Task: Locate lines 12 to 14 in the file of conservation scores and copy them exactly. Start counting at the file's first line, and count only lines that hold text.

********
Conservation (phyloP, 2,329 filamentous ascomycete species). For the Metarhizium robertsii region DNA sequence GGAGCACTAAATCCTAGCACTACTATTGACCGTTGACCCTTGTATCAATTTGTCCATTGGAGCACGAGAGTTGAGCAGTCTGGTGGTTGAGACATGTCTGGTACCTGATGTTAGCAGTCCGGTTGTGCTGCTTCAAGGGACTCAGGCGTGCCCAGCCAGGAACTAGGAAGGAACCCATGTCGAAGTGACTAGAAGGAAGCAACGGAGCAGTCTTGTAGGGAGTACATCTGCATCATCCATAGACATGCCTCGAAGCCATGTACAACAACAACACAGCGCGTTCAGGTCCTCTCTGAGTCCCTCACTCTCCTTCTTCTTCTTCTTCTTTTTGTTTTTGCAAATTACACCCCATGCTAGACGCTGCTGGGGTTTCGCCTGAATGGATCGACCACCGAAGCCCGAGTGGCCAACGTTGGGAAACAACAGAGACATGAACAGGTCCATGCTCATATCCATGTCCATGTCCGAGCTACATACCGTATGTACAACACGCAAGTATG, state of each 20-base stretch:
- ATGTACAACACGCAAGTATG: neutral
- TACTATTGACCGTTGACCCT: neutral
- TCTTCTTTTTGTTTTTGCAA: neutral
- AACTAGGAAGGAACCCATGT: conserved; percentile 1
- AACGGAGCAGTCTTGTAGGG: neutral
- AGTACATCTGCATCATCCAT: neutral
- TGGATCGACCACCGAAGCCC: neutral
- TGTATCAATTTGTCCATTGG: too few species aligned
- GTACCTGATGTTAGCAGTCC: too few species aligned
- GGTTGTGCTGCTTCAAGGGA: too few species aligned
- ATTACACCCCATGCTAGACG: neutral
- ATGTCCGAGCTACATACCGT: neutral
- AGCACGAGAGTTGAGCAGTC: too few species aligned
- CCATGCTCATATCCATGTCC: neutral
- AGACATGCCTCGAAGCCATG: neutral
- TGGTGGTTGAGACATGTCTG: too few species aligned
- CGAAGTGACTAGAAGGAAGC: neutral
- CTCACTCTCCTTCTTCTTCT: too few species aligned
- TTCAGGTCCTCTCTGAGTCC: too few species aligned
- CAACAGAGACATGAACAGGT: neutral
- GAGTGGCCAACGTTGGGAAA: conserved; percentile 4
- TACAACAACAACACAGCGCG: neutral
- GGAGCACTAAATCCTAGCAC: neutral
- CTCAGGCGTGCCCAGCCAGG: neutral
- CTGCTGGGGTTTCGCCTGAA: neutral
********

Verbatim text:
- ATTACACCCCATGCTAGACG: neutral
- ATGTCCGAGCTACATACCGT: neutral
- AGCACGAGAGTTGAGCAGTC: too few species aligned